Auld Lang Syne

Sunday, September 30, 2012

The Aubade, or breaking up is hard to do

I enjoy writing and reading aubades. For purposes of instruction (for those of you who may have read these and not known what the form is) an aubade is typically a morning poem or, more specifically, a poem of parting lovers. It is usually reflective of the speaker's feelings of loss or dejection. It also somewhat celebrates the lovers' connections to one another. It can be licit or illicit love that is discussed, celebrated, mourned.

I have an affinity for the poems of morning (odd since I don't really "do" morning) and these love poems are right up my alley.

Aubades are usually somewhat short ( a few stanzas or a couple of stanzas in some cases) as if to mirror the brief moment of departure. Let me recommend a few excellent ones:

Late Aubade by Richard Wilbur
Aubade by Philip Larkin
Shadows by Judi Van Gorder
Aubade: Some Peaches, After Storm by Carl Philips

But I want to turn attention to an excellent and somewhat unusual aubade by Richard Wilbur, For C. which was published in his 2000 collection, Mayflies (Harcourt)

For C. (From Mayflies, Harcourt 2000)

This poem, comprised of 5 6-line stanzas, each of which is a quatrain and a rhymed couplet, is at its soul an aubade. It begins in the third person singular (she/he) describing a departure of lovers. She leaves him standing at a window and departs in a taxi. At face value, nothing too sorrowful is happening here, until the reader gets to the final line of the stanza, the final phrase of the stanza: forever west. Now the reader is set up for what is to come as Wilbur unfolds the laundry of the poem, the hard luck and hard decisions. Of course Wilbur isn’t going to let us off hte hook for five lines before setting forth his message. A close reading of the poem shows in the first line that there is some conflict. His use of the word clash to describe the closing of the elevator and then the word sinking in the next line both prepare us and hint at the fact that there is trouble or discord or at the least unhappiness brewing.

In stanza two, the poet moves to a bit of a somewhat general commentary on what happens when people part, but not without getting personal. He refers to saying goodbye as being on such a grand scale and yet there is the pinpoint intimacy of lovers who had only the duration of a dance. This stanza is luscious in that it is evocative and plaintive, suggesting the lovers who for whatever reasons are doomed to this one dance, would like more. Again, Wilbur chooses his words carefully to get to a somber tone. Using the word darkling is an interesting choice. In using this, he presages a tenebrific life for the lovers who must leave the one dance with knowledge of a life forgone (doomed not to be). The reader feels what they feel, sympathizing a bit with their plight even if not agreeing with the illicit nature of their desires for one another.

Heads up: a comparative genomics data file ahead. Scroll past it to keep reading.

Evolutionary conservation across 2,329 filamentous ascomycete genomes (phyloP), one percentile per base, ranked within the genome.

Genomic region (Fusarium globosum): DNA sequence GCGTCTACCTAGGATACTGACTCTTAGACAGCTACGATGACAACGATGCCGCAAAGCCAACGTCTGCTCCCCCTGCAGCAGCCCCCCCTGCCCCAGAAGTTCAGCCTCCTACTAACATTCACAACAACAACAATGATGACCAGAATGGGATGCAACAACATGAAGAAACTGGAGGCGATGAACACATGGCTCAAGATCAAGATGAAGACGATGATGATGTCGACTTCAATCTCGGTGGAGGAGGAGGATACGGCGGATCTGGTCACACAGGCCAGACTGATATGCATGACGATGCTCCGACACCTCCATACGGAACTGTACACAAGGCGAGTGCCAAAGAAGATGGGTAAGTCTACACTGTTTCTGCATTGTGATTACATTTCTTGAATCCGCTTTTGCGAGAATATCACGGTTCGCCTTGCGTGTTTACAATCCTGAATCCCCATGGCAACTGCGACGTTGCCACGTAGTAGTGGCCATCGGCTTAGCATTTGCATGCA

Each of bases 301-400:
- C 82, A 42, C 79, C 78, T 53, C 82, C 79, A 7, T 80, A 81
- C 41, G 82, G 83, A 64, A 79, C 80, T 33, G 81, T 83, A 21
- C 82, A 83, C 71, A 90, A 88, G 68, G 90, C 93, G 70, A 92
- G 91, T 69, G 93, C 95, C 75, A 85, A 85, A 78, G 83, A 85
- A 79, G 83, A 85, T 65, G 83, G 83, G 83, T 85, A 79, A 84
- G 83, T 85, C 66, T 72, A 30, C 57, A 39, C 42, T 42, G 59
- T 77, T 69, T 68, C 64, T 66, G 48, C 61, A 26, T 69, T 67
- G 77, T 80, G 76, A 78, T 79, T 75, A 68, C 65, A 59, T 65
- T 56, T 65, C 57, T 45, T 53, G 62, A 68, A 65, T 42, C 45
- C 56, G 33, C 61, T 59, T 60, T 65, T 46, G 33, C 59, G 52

The next stanza is purposefully enjambed to connect the lovers to the universe, which Wilbur does with great skill in the detail of the Perseids and their flash, and more specifically in their crumble. The poet moves quickly from the light of the Perseids to the darksome fate of the lovers whose being together unravels as they know it must. This burn and crash symbolism is not an overt judgement on the lovers, but an observation of their plight, in true aubade style.

Next there is a movement to a departure dock, and readers are weighted with specifics of farewelling, i.e. grief and baggage. In using this imagery, Wilbur embodies the sorrow, the heaviness of heart that is the aubade at its foundation. He ends the stanza with the crux of the poem: what they must leave behind is a difficult love, one that flashed bright as the Perseids. (The amorous rough and tumble of their wake) I am reminded of  Wilbur’s The Writer, in which the speaker of the poem (father) wishes his daughter a lucky passage, then later wishes it harder. Life and love are hard passages. Wilbur knows this and we do too.

Wilbur shifts in stanza four to the deeply personal we. There is a shift here too in he tone of the poem. The speaker of the poem is off on a comparison between the doomed lovers and his own relationship. The poet does this in a seemingly mocking tone, stating that he and his beloved cannot share in bittersweetness, regret, in large despair. He then takes it to the grounded state of his own love: of constant spirits. They are the entrusted ones for long love, pure and righteous love. He praises the mundane but steady commitment of enduring and decorous and accepted love, then ups the ante by purporting that this staid and tame romance is an art, and is sostenuto, lasting long beyond the regular measure.

The beauty of an aubade, certainly what is accomplished in this one, is that a poet can explore not only his/her own views of love, the personal, but also can foray into the opposites, the perhaps unlucky passages of others’ loves. What this aubade does that some (many) do not do is to combine the two looks. It also accomplishes a movement from the universal (unnamed lovers in various circumstances) to the personal. Most poems dare not go there. Wilbur not only dares, but invites. 


  1. I'll have to pay more attention to Aubades. I'll look up the ones you mentioned. We are reading Bishops's One Art - the villanelle that starts: "The art of losing isn't hard to master" so it would be good to look at other poems about loss. (Also, Roethke's "Elegy for Jane."

    I love The Sound of a Wild Snail Eating - have reread it at least twice. Did you see my review on Goodreads?


  2. Yes, I like tht book very much. In fact, I have a little audi/video clip on my blog page (scroll all the way to the bottom left and listen to the sound of the wild snail. The book made me feel small, but at the same time very much a part of the small and large universe we share.